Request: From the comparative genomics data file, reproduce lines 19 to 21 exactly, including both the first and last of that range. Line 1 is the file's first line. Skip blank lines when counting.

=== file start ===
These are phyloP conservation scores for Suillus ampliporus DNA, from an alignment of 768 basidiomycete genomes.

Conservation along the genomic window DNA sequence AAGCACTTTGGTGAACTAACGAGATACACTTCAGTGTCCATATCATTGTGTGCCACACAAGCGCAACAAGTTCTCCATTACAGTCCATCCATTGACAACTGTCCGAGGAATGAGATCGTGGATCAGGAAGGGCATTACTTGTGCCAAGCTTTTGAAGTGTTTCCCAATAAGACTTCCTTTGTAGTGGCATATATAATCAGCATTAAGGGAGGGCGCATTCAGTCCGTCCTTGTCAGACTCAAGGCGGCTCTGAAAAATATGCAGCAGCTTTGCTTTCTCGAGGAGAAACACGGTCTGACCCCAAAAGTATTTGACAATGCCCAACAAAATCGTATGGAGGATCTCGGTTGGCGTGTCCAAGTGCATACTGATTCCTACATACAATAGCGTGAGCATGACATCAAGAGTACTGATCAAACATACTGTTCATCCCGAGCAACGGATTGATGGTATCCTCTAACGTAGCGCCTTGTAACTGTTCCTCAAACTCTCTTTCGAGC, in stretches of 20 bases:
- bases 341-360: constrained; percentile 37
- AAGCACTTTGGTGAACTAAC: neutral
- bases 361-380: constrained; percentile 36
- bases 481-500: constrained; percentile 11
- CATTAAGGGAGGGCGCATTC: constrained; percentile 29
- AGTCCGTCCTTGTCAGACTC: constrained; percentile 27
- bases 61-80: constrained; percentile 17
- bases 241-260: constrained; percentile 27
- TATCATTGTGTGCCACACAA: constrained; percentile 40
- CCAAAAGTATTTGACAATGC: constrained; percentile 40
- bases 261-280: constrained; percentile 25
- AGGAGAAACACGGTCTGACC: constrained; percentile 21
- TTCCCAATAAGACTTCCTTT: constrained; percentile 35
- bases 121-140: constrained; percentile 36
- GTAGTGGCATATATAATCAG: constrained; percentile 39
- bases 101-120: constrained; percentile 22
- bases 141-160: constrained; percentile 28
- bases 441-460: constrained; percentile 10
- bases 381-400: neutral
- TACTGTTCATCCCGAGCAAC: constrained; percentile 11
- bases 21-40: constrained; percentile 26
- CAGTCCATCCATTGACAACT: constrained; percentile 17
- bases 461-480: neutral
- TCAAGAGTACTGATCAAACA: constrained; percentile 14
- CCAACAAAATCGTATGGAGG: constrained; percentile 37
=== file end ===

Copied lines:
- bases 141-160: constrained; percentile 28
- bases 441-460: constrained; percentile 10
- bases 381-400: neutral